Mixed epithelial-mesenchymal tumorsThe least common site for malignant Müllerian mixed tumor (carcinosarcoma, metaplastic carcinoma) is the fallopian tube accounting for only 4% of all cases. The prognosis of these mostly postmenopausal patients is poor (Hanjani et al., 1980).In the literature, only one adenosarcoma has been described in the fallopian tube (Gollard et al., 1995).
Soft tissue tumorsLeiomyosarcomas are very rare as only 37 cases have been reported in 100 years (Jacoby et al., 1993).
Mesothelial tumorsAdenomatoid tumors mostly occur in middle-aged or elderly women (Inoue et al., 2001). In most cases, they remain asymptomatic but can also occlude the lumen. Often, they show gland-like structures with a lining of flat to cuboidal cells (Stephenson and Mills, 1986).
Germ cell tumorsUntil 2003, 50 cases of mature or immature teratoma were reported (Alvarado-Cabrero et al., 2003). For malignant mixed germ cell tumors of the fallopian tube, only one single case was published (Li et al., 1999).
Trophoblastic tumorsOnly about 4% of choriocarcinomas occur in the fallopian tube (Dekel et al., 1986). About 40% of these go along with adnexal tumors (Ober and Maier, 1981). In the fallopian tube, hydatiform moles can histologically correspond to a complete, partial or invasive mole (Alvarado-Cabrero et al., 2003). Placental site nodules as non-neoplastic proliferation of intermediate trophoblast can occur (Alvarado-Cabrero et al., 2003). Intermediate trophoblast tumors can be either benign or malignant (Kurman et al., 1976). Only one case of malignant placental site trophoblastic tumor has been reported in the fallopian tube (Su et al., 1999).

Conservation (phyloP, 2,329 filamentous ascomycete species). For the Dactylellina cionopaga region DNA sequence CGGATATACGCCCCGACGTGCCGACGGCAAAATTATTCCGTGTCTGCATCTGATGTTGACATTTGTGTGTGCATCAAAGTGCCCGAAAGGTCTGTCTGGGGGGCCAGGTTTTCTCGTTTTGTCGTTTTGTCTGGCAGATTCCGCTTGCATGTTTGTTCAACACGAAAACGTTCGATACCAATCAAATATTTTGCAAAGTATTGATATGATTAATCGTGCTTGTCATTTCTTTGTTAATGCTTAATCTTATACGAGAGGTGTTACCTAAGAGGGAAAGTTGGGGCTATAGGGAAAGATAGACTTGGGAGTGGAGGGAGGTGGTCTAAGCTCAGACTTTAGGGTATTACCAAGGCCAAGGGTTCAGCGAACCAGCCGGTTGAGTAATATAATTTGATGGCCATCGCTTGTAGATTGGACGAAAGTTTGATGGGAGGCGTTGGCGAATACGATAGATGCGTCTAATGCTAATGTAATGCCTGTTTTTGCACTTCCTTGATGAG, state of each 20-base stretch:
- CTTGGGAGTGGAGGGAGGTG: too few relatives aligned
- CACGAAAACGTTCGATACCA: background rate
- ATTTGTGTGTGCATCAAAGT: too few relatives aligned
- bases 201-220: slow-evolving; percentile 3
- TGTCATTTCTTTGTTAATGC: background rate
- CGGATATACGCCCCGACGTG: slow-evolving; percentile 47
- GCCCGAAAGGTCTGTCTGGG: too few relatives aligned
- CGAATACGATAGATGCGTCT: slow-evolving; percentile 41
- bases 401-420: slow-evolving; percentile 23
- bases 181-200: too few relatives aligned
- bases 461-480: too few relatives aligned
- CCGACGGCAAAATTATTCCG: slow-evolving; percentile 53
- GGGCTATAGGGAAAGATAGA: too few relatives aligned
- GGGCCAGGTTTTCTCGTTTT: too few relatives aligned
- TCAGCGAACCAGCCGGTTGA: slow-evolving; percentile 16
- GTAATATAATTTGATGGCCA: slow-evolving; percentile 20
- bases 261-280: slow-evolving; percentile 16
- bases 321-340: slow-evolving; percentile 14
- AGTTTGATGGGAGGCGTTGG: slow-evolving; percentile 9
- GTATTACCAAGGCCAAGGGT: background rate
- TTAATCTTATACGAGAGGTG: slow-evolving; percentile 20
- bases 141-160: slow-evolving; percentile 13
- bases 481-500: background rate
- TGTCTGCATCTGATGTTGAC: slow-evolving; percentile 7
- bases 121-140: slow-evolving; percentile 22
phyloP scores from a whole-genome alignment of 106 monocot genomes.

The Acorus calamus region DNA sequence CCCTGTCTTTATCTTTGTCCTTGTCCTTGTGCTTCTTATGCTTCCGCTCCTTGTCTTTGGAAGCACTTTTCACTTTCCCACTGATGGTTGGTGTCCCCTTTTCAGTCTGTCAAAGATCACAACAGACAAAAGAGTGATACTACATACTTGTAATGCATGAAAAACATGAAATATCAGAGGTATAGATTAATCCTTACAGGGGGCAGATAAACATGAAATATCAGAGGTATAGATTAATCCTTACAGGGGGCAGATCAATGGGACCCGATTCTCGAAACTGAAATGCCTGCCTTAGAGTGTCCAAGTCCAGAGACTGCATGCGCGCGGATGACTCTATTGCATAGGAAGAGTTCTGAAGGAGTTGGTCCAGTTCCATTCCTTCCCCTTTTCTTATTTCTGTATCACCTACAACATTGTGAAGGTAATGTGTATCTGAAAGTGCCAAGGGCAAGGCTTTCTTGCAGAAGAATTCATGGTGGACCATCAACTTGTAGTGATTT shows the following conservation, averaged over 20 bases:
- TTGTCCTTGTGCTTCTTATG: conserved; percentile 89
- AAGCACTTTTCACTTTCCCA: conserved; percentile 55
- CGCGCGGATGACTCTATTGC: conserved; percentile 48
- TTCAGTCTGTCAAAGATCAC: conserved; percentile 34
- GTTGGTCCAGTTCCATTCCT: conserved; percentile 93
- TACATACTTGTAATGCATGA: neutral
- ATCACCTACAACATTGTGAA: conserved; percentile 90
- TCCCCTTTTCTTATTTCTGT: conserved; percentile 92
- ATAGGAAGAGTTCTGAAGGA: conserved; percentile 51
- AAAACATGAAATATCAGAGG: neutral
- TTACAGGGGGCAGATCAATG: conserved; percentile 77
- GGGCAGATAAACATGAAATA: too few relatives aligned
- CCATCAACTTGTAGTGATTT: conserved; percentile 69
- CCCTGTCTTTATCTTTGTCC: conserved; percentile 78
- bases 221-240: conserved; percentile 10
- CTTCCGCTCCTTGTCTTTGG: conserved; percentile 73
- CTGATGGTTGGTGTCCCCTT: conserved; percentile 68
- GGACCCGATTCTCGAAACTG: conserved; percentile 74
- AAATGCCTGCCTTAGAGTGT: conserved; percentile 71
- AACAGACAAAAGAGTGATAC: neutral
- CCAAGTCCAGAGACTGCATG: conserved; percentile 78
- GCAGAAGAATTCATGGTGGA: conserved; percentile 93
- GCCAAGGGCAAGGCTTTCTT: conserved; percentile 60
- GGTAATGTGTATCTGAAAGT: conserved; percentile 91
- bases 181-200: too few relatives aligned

Lymphoid and haematopoietic tumorsMalignant lymphoma and leukemia mostly show an involvement of the ipsilateral ovary (Osborne and Robboy, 1983). 25% of patients with ovary lymphomas had a Burkitt-lymphoma or Burkitt-like lymphoma or a diffuse large-cell lymphoma.
Metastatic tumorsFor 89% of secondary tumors in the fallopian tube, the primary tumor was assigned to be of ovarian origin (Woodruff and Julian, 1969). Considering the ongoing paradigm shift which proposes that serous ovarian carcinomas likely originate from the fallopian tube, these figures have to be reconsidered. Many of these tumors may have originated from the fimbriated end of the fallopian tube with a secondary manifestation in the ovary.
For the treatment of relapse, platinum-sensitive tumors (relapse after more than 6 months) receive a reinduction with platinum with or without Paclitaxel, whereas patients with platinum-refractory (relapse during therapy) or platinum-resistant tumors (relapse
Roland Gregor Stein ; Joachim Diessner ; Arnd Hönig ; Jörg Wischhusen ; Johannes Dietl
Fallopian tube tumors: an overview
Atlas Genet Cytogenet Oncol Haematol. 2013-03-01
Online version: http://atlasgeneticsoncology.org/solid-tumor/5279/fallopian-tube-tumors-an-overview